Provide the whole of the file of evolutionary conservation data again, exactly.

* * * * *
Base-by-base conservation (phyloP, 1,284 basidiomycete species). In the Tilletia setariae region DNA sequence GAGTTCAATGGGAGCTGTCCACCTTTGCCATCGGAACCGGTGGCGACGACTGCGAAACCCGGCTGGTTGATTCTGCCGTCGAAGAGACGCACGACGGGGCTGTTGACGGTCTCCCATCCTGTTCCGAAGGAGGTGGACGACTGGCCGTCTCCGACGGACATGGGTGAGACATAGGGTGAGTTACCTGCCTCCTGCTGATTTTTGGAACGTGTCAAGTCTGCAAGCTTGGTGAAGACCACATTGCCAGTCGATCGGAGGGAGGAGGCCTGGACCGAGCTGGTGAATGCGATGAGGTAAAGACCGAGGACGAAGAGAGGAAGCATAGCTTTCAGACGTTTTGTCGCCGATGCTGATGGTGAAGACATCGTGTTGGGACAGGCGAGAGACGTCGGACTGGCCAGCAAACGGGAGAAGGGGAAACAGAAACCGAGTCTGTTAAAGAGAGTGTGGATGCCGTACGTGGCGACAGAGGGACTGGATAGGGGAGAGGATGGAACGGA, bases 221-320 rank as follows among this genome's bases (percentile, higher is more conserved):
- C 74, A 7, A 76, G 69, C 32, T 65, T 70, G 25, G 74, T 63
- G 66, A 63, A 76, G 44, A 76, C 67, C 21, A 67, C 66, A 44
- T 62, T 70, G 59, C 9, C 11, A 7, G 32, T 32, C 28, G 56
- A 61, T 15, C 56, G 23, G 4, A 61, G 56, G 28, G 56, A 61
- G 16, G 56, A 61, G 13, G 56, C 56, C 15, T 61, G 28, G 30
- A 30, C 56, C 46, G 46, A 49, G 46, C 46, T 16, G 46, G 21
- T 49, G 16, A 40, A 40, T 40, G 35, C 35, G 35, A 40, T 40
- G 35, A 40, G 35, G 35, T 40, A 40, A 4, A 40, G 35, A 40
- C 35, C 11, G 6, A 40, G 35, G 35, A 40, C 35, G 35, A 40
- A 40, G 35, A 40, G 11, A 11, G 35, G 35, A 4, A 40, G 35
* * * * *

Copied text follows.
Base-by-base conservation (phyloP, 1,284 basidiomycete species). In the Tilletia setariae region DNA sequence GAGTTCAATGGGAGCTGTCCACCTTTGCCATCGGAACCGGTGGCGACGACTGCGAAACCCGGCTGGTTGATTCTGCCGTCGAAGAGACGCACGACGGGGCTGTTGACGGTCTCCCATCCTGTTCCGAAGGAGGTGGACGACTGGCCGTCTCCGACGGACATGGGTGAGACATAGGGTGAGTTACCTGCCTCCTGCTGATTTTTGGAACGTGTCAAGTCTGCAAGCTTGGTGAAGACCACATTGCCAGTCGATCGGAGGGAGGAGGCCTGGACCGAGCTGGTGAATGCGATGAGGTAAAGACCGAGGACGAAGAGAGGAAGCATAGCTTTCAGACGTTTTGTCGCCGATGCTGATGGTGAAGACATCGTGTTGGGACAGGCGAGAGACGTCGGACTGGCCAGCAAACGGGAGAAGGGGAAACAGAAACCGAGTCTGTTAAAGAGAGTGTGGATGCCGTACGTGGCGACAGAGGGACTGGATAGGGGAGAGGATGGAACGGA, bases 221-320 rank as follows among this genome's bases (percentile, higher is more conserved):
- C 74, A 7, A 76, G 69, C 32, T 65, T 70, G 25, G 74, T 63
- G 66, A 63, A 76, G 44, A 76, C 67, C 21, A 67, C 66, A 44
- T 62, T 70, G 59, C 9, C 11, A 7, G 32, T 32, C 28, G 56
- A 61, T 15, C 56, G 23, G 4, A 61, G 56, G 28, G 56, A 61
- G 16, G 56, A 61, G 13, G 56, C 56, C 15, T 61, G 28, G 30
- A 30, C 56, C 46, G 46, A 49, G 46, C 46, T 16, G 46, G 21
- T 49, G 16, A 40, A 40, T 40, G 35, C 35, G 35, A 40, T 40
- G 35, A 40, G 35, G 35, T 40, A 40, A 4, A 40, G 35, A 40
- C 35, C 11, G 6, A 40, G 35, G 35, A 40, C 35, G 35, A 40
- A 40, G 35, A 40, G 11, A 11, G 35, G 35, A 4, A 40, G 35